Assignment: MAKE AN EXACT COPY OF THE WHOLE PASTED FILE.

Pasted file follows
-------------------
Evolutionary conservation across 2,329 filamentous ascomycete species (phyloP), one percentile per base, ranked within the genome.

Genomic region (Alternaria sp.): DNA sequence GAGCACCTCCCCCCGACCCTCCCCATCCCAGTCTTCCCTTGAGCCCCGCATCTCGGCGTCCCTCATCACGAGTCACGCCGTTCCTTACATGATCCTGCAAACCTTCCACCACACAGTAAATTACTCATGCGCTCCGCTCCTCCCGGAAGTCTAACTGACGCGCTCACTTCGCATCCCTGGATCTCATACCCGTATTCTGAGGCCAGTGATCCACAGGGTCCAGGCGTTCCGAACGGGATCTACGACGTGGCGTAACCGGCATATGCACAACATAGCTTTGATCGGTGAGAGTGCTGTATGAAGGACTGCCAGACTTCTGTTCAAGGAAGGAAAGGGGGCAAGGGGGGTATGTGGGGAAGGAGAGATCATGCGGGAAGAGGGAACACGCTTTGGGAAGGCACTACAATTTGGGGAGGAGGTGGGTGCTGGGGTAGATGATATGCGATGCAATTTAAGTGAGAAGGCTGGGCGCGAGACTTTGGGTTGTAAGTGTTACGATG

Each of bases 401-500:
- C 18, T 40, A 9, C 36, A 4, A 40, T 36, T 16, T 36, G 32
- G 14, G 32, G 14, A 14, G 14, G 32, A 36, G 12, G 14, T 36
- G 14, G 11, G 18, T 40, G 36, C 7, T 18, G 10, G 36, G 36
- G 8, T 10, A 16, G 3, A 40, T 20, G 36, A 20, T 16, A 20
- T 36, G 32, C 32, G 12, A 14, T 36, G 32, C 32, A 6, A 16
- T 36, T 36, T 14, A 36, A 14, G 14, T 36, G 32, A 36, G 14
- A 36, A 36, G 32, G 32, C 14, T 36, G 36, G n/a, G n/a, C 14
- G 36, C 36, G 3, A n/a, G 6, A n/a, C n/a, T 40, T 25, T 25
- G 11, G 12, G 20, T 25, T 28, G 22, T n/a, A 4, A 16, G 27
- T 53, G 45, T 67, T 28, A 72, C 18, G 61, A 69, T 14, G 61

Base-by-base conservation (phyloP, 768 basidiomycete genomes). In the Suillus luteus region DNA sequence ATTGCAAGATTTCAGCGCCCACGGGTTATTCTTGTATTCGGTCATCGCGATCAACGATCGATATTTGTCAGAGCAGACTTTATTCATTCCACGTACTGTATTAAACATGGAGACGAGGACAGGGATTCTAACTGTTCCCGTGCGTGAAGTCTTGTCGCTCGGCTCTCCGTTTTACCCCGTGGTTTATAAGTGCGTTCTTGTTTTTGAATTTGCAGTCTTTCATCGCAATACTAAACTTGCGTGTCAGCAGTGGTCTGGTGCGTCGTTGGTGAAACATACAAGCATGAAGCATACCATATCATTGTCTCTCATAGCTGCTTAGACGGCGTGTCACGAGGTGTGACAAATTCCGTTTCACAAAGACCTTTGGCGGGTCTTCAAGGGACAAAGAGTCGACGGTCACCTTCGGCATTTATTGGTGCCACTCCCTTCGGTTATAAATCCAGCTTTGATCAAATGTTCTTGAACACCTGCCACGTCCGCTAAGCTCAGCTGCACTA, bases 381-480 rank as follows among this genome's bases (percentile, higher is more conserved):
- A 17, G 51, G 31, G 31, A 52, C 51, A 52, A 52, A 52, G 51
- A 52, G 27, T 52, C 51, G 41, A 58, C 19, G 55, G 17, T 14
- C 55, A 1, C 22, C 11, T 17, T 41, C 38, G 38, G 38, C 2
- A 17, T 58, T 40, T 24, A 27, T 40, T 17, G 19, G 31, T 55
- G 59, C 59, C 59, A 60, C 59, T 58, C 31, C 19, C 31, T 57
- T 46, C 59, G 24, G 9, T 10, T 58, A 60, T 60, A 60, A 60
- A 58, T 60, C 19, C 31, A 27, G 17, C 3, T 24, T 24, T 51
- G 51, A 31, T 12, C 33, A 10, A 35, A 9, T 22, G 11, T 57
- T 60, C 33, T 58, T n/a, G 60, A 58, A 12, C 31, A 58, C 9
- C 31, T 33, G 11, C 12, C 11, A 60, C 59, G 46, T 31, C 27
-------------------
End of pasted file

Evolutionary conservation across 2,329 filamentous ascomycete species (phyloP), one percentile per base, ranked within the genome.

Genomic region (Alternaria sp.): DNA sequence GAGCACCTCCCCCCGACCCTCCCCATCCCAGTCTTCCCTTGAGCCCCGCATCTCGGCGTCCCTCATCACGAGTCACGCCGTTCCTTACATGATCCTGCAAACCTTCCACCACACAGTAAATTACTCATGCGCTCCGCTCCTCCCGGAAGTCTAACTGACGCGCTCACTTCGCATCCCTGGATCTCATACCCGTATTCTGAGGCCAGTGATCCACAGGGTCCAGGCGTTCCGAACGGGATCTACGACGTGGCGTAACCGGCATATGCACAACATAGCTTTGATCGGTGAGAGTGCTGTATGAAGGACTGCCAGACTTCTGTTCAAGGAAGGAAAGGGGGCAAGGGGGGTATGTGGGGAAGGAGAGATCATGCGGGAAGAGGGAACACGCTTTGGGAAGGCACTACAATTTGGGGAGGAGGTGGGTGCTGGGGTAGATGATATGCGATGCAATTTAAGTGAGAAGGCTGGGCGCGAGACTTTGGGTTGTAAGTGTTACGATG

Each of bases 401-500:
- C 18, T 40, A 9, C 36, A 4, A 40, T 36, T 16, T 36, G 32
- G 14, G 32, G 14, A 14, G 14, G 32, A 36, G 12, G 14, T 36
- G 14, G 11, G 18, T 40, G 36, C 7, T 18, G 10, G 36, G 36
- G 8, T 10, A 16, G 3, A 40, T 20, G 36, A 20, T 16, A 20
- T 36, G 32, C 32, G 12, A 14, T 36, G 32, C 32, A 6, A 16
- T 36, T 36, T 14, A 36, A 14, G 14, T 36, G 32, A 36, G 14
- A 36, A 36, G 32, G 32, C 14, T 36, G 36, G n/a, G n/a, C 14
- G 36, C 36, G 3, A n/a, G 6, A n/a, C n/a, T 40, T 25, T 25
- G 11, G 12, G 20, T 25, T 28, G 22, T n/a, A 4, A 16, G 27
- T 53, G 45, T 67, T 28, A 72, C 18, G 61, A 69, T 14, G 61

Base-by-base conservation (phyloP, 768 basidiomycete genomes). In the Suillus luteus region DNA sequence ATTGCAAGATTTCAGCGCCCACGGGTTATTCTTGTATTCGGTCATCGCGATCAACGATCGATATTTGTCAGAGCAGACTTTATTCATTCCACGTACTGTATTAAACATGGAGACGAGGACAGGGATTCTAACTGTTCCCGTGCGTGAAGTCTTGTCGCTCGGCTCTCCGTTTTACCCCGTGGTTTATAAGTGCGTTCTTGTTTTTGAATTTGCAGTCTTTCATCGCAATACTAAACTTGCGTGTCAGCAGTGGTCTGGTGCGTCGTTGGTGAAACATACAAGCATGAAGCATACCATATCATTGTCTCTCATAGCTGCTTAGACGGCGTGTCACGAGGTGTGACAAATTCCGTTTCACAAAGACCTTTGGCGGGTCTTCAAGGGACAAAGAGTCGACGGTCACCTTCGGCATTTATTGGTGCCACTCCCTTCGGTTATAAATCCAGCTTTGATCAAATGTTCTTGAACACCTGCCACGTCCGCTAAGCTCAGCTGCACTA, bases 381-480 rank as follows among this genome's bases (percentile, higher is more conserved):
- A 17, G 51, G 31, G 31, A 52, C 51, A 52, A 52, A 52, G 51
- A 52, G 27, T 52, C 51, G 41, A 58, C 19, G 55, G 17, T 14
- C 55, A 1, C 22, C 11, T 17, T 41, C 38, G 38, G 38, C 2
- A 17, T 58, T 40, T 24, A 27, T 40, T 17, G 19, G 31, T 55
- G 59, C 59, C 59, A 60, C 59, T 58, C 31, C 19, C 31, T 57
- T 46, C 59, G 24, G 9, T 10, T 58, A 60, T 60, A 60, A 60
- A 58, T 60, C 19, C 31, A 27, G 17, C 3, T 24, T 24, T 51
- G 51, A 31, T 12, C 33, A 10, A 35, A 9, T 22, G 11, T 57
- T 60, C 33, T 58, T n/a, G 60, A 58, A 12, C 31, A 58, C 9
- C 31, T 33, G 11, C 12, C 11, A 60, C 59, G 46, T 31, C 27